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Study shows benefits of physical and cognitive play in dementia patients

Summary:
Senso consists of a screen and a floor panel that measures steps, weight displacement and balance as users attempt to complete a sequence of movements shown on the screen. Dividat AG Elderly participants who trained regularly on a fitness device developed by a Swiss company showed improvements in cognitive skills, such as attention, concentration, memory and orientation. The study, carried out by an international team in two Belgian care homes, relied on a fitness game, known as “Exergame”, developed by a spin-off of the federal technology institute ETH Zurich. “It has been suspected for some time that physical and cognitive training […] has a positive effect on dementia,” said research supervisor Eling de Bruin, an ETH Zurich researcher and a co-founder of the

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Study shows benefits of physical and cognitive play in dementia patients

Senso consists of a screen and a floor panel that measures steps, weight displacement and balance as users attempt to complete a sequence of movements shown on the screen. Dividat AG

Elderly participants who trained regularly on a fitness device developed by a Swiss company showed improvements in cognitive skills, such as attention, concentration, memory and orientation.

The study, carried out by an international team in two Belgian care homes, relied on a fitness game, known as “Exergame”, developed by a spin-off of the federal technology institute ETH Zurich.

“It has been suspected for some time that physical and cognitive training […] has a positive effect on dementia,” said research supervisor Eling de Bruin, an ETH Zurich researcher and a co-founder of the spin-off Dividat. “However, in the past it has been difficult to motivate dementia patients to undertake physical activity over extended periods.”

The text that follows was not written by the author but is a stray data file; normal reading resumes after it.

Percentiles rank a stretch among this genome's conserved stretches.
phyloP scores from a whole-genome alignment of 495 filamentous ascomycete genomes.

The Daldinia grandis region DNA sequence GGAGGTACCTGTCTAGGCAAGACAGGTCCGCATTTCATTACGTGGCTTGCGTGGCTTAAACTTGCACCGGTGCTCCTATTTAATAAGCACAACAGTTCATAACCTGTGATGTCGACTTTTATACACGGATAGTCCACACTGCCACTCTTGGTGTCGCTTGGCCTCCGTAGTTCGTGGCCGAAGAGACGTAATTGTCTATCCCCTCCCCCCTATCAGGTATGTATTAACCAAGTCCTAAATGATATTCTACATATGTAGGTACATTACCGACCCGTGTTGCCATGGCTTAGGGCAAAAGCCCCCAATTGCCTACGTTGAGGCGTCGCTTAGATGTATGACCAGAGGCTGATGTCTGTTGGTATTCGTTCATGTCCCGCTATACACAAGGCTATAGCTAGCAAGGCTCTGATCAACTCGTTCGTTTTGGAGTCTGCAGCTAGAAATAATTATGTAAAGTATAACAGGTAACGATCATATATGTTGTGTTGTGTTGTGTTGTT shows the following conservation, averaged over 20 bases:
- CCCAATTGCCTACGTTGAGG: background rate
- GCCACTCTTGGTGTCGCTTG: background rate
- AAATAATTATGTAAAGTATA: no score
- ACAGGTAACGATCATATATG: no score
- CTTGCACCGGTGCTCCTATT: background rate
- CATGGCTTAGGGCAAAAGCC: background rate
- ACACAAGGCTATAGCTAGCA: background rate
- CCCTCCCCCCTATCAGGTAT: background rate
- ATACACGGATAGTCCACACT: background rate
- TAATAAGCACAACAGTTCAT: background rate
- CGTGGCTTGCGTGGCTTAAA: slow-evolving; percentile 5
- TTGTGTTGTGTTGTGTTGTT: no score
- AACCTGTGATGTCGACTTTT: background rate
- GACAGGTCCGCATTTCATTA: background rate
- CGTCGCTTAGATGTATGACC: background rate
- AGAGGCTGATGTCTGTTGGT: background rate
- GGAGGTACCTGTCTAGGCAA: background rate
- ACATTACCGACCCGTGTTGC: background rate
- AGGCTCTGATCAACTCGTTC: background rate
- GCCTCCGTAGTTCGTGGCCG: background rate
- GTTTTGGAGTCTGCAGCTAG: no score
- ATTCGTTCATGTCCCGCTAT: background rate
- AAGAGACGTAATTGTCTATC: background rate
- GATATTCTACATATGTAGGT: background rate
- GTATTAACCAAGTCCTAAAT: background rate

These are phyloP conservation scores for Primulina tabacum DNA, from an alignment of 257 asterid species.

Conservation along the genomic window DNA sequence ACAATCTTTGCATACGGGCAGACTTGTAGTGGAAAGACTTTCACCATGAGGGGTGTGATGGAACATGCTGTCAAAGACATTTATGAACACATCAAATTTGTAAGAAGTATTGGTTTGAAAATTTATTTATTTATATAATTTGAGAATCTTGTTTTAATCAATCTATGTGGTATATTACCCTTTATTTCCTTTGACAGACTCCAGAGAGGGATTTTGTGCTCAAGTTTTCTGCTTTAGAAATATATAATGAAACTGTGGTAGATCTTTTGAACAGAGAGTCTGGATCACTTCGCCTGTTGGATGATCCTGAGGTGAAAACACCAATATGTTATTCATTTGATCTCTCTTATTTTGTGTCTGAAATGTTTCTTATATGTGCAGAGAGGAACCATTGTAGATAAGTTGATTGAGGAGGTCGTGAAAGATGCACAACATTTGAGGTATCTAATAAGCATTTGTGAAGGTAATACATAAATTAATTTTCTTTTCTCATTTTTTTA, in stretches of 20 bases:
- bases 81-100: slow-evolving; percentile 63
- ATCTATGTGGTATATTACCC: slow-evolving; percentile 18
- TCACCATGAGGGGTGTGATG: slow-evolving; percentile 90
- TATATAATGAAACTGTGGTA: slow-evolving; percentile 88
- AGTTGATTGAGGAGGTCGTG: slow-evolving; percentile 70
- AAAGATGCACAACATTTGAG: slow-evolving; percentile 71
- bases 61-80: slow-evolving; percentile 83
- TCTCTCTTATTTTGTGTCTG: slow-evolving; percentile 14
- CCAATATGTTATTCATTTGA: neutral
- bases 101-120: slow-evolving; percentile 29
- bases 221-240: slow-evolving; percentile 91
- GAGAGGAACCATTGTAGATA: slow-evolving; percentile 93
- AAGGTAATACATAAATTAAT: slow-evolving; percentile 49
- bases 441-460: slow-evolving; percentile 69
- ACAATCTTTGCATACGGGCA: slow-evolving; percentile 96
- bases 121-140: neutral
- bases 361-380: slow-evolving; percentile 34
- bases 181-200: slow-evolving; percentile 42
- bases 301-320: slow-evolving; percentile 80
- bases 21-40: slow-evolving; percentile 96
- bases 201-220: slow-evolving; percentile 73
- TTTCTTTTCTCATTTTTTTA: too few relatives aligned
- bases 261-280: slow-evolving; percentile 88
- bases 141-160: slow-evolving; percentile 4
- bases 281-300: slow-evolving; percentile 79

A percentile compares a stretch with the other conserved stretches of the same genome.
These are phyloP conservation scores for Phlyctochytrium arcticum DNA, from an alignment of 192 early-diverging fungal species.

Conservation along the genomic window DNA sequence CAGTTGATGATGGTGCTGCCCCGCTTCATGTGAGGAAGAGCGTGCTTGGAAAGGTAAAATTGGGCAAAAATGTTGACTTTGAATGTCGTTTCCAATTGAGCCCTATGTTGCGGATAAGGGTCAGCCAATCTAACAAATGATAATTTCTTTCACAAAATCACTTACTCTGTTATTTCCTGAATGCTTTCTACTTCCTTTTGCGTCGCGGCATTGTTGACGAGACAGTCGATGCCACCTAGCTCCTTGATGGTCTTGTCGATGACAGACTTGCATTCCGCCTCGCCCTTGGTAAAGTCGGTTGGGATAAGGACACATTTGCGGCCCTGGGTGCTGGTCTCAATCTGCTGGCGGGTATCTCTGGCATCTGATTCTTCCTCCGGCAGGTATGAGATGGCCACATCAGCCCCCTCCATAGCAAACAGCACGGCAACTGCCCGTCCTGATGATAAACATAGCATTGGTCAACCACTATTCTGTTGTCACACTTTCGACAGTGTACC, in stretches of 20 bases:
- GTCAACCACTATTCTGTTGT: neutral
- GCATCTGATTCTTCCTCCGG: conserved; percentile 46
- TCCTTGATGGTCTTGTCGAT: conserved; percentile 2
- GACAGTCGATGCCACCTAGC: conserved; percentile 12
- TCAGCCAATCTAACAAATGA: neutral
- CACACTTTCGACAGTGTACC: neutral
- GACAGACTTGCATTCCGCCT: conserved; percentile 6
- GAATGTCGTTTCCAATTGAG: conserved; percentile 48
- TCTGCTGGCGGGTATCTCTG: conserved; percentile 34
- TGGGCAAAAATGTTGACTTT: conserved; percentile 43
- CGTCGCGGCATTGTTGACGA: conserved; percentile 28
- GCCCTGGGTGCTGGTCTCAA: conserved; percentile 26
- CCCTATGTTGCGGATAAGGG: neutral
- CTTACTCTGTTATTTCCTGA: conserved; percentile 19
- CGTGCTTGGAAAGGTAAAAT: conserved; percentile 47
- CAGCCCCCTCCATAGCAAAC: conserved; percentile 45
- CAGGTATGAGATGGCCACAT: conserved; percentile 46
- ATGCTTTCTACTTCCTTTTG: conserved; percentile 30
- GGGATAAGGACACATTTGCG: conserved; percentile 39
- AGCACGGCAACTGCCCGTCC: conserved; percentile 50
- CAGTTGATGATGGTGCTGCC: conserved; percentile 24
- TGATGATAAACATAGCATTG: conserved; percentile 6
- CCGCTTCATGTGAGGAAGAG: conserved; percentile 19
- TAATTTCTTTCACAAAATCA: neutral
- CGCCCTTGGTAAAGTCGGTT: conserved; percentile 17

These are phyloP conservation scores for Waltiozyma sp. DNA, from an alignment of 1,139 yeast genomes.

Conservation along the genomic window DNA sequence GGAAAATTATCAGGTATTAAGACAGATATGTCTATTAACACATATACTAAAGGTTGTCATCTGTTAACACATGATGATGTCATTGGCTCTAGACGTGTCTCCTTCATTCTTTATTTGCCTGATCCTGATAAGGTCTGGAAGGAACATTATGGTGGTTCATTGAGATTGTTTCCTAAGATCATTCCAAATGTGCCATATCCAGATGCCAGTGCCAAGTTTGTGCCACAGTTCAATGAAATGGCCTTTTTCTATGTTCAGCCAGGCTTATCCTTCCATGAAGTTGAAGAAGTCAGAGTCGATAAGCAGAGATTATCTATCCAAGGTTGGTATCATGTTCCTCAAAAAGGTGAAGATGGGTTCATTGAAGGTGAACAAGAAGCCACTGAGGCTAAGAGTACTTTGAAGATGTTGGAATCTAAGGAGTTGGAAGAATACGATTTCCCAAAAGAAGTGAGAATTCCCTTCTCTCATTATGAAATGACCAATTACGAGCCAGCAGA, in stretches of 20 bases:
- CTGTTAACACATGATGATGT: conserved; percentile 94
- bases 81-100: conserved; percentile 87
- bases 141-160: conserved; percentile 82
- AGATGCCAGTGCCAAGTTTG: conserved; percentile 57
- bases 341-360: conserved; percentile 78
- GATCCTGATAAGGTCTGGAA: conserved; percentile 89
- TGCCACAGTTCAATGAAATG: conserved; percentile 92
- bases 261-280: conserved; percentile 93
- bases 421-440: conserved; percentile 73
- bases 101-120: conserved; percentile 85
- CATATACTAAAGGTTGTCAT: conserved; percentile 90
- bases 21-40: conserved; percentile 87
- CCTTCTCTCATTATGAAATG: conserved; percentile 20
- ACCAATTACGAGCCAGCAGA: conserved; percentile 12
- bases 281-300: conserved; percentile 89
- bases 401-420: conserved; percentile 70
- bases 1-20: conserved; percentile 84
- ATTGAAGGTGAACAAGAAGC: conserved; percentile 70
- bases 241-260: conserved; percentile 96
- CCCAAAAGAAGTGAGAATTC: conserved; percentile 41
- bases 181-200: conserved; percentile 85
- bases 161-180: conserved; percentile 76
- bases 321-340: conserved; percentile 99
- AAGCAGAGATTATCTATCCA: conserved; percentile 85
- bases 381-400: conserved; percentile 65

About half of the 45 participants, whose average age was 85 and who all displayed serious symptoms of dementia, trained for 15 minutes three times a week on the Dividat exercise device, Senso. Residents in the control group watched music videos of their choice.

Senso consists of a screen and a floor panel that measures steps, weight displacement and balance as users attempt to complete a sequence of movements shown on the screen. The fun fitness exercises train physical and cognitive functions simultaneously and motivate patients to get involved.

After eight weeks, the researchers measured the physical, cognitive and mental capacity of all participants and found that those who trained on Senso showed improvements in both cognitive and physical skills, such as reaction time. Conversely, members of the control group showed deterioration in the same period.

“For the first time, there’s hope that, through targeted play, we will be able not only to delay but also weaken the symptoms of dementia,” said de Bruin.

The results, which de Bruin’s team hope to replicate with people with mild cognitive impairment (a precursor of dementia), are published in the journal Alzheimer’s Research & Therapy.

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